Election Day should be a time to reflect on our country’s hard won history of expanding access to the polls. But on this Election Day, we are faced with a dramatic rollback of that access — a sweeping trend of voter suppression laws that have been introduced and enacted in state legislatures across the nation. During just the 2011 legislative season alone, regressive measures were introduced in more than 30 states, and 14 states advanced measures that would create more barriers to voting.
These laws could keep people like Joy Lieberman, who has faithfully voted in every election since she first registered in 1952, from casting her ballot in the future. Joy’s original birth certificate does not include her middle name, under which she is registered to vote, which will make it difficult for her to prove her identity. She also suffers from a hand tremor that will prevent her from duplicating her signature accurately on a provisional ballot. If a 2012 ballot initiative allows Missouri legislators to enact a voter ID law, Joy could be kept from voting.That bothers me and it bothers me how when you do something like deny that woman the right to vote based on a hand tremor or what have you then you are going too far.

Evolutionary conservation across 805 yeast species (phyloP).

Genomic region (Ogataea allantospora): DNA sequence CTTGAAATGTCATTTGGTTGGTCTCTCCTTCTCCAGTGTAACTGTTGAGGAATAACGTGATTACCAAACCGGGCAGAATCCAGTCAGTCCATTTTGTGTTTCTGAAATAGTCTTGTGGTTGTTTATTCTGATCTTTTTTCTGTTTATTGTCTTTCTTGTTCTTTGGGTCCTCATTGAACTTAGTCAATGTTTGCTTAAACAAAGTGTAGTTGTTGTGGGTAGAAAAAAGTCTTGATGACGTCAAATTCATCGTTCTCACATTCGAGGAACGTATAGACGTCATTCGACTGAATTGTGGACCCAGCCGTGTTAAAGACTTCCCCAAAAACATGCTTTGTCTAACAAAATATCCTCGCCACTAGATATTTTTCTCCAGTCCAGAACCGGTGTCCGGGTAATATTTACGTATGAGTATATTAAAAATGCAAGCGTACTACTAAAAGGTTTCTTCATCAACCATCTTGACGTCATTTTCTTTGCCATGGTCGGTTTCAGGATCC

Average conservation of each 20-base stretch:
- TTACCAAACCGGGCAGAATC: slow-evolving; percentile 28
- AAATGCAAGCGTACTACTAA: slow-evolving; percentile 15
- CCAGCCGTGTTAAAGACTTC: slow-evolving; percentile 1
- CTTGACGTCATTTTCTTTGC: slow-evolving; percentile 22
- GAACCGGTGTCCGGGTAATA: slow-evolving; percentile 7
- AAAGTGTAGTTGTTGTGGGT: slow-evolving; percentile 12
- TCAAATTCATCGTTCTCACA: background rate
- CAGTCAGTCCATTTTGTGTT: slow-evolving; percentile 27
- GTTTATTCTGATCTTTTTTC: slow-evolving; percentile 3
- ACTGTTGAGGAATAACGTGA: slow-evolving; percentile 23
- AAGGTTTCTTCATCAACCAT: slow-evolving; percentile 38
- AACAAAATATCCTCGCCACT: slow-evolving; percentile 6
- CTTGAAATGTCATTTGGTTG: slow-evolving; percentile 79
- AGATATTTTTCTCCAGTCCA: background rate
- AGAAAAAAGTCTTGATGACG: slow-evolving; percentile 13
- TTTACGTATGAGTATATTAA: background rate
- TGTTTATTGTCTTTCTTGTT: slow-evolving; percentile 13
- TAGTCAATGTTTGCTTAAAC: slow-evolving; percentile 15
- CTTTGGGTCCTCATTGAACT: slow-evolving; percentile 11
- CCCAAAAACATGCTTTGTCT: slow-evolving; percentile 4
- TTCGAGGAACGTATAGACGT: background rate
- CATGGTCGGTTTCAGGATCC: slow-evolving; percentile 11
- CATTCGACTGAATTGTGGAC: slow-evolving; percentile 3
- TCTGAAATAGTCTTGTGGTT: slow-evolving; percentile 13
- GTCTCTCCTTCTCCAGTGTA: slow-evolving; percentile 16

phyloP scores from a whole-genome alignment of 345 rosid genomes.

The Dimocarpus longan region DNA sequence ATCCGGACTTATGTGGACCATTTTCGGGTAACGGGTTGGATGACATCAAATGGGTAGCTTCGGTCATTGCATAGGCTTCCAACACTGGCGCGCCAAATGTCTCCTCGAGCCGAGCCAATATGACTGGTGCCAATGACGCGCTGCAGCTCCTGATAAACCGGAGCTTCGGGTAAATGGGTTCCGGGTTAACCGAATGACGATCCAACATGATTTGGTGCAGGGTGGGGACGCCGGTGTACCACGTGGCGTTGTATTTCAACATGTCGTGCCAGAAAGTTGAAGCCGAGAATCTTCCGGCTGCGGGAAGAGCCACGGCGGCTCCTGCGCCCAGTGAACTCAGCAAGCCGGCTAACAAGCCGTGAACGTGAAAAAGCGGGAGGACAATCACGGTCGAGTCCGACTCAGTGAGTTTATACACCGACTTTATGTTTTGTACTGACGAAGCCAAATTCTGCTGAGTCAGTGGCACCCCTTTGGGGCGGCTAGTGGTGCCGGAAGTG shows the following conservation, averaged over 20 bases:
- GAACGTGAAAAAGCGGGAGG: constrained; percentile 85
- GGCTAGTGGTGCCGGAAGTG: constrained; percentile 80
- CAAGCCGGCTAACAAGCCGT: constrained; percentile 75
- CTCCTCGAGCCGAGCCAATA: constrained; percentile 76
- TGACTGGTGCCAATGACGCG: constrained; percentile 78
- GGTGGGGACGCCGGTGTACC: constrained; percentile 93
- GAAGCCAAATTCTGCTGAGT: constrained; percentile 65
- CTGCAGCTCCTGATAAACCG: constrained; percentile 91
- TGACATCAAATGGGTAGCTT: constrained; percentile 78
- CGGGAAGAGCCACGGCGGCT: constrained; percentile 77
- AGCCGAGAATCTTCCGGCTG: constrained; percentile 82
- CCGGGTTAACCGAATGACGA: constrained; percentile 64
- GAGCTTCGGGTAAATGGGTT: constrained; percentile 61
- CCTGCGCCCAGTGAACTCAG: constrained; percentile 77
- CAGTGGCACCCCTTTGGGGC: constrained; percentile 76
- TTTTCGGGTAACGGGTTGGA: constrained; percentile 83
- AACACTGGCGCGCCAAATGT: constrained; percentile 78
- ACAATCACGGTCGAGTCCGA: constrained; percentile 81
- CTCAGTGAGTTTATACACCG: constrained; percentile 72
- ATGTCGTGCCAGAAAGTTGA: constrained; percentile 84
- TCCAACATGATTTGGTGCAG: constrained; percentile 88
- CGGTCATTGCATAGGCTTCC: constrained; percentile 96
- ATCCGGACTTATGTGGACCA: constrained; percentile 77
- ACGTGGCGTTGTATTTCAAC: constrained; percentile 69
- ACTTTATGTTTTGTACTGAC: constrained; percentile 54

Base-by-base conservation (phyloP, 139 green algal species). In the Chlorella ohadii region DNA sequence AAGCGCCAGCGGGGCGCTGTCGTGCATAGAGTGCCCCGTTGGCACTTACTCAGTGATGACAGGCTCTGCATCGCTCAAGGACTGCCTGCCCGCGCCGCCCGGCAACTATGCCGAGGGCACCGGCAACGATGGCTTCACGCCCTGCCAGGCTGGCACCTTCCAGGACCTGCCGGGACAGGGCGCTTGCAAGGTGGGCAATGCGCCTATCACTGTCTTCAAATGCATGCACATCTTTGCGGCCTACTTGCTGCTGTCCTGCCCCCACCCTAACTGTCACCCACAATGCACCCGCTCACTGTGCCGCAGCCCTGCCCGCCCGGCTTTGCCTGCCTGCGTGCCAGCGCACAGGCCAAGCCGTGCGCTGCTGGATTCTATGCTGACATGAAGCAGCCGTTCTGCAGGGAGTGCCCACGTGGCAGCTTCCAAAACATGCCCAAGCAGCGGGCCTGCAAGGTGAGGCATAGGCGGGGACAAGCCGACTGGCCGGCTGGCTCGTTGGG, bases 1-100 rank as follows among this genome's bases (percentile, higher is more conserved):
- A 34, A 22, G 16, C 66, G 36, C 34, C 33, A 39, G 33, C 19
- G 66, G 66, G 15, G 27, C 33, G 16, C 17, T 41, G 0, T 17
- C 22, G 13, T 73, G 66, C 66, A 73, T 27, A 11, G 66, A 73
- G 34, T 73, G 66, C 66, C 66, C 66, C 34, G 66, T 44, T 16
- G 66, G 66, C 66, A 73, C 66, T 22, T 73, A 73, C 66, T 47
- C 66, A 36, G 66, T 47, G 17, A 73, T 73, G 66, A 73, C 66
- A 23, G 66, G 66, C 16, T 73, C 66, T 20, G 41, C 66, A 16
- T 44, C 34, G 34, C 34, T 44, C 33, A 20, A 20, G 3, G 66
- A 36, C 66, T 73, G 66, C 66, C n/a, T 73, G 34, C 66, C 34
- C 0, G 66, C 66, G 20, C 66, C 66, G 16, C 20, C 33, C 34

I just believe that every citizen who wants to vote should be allowed to.
Here's C.I.'s "Iraq snapshot:"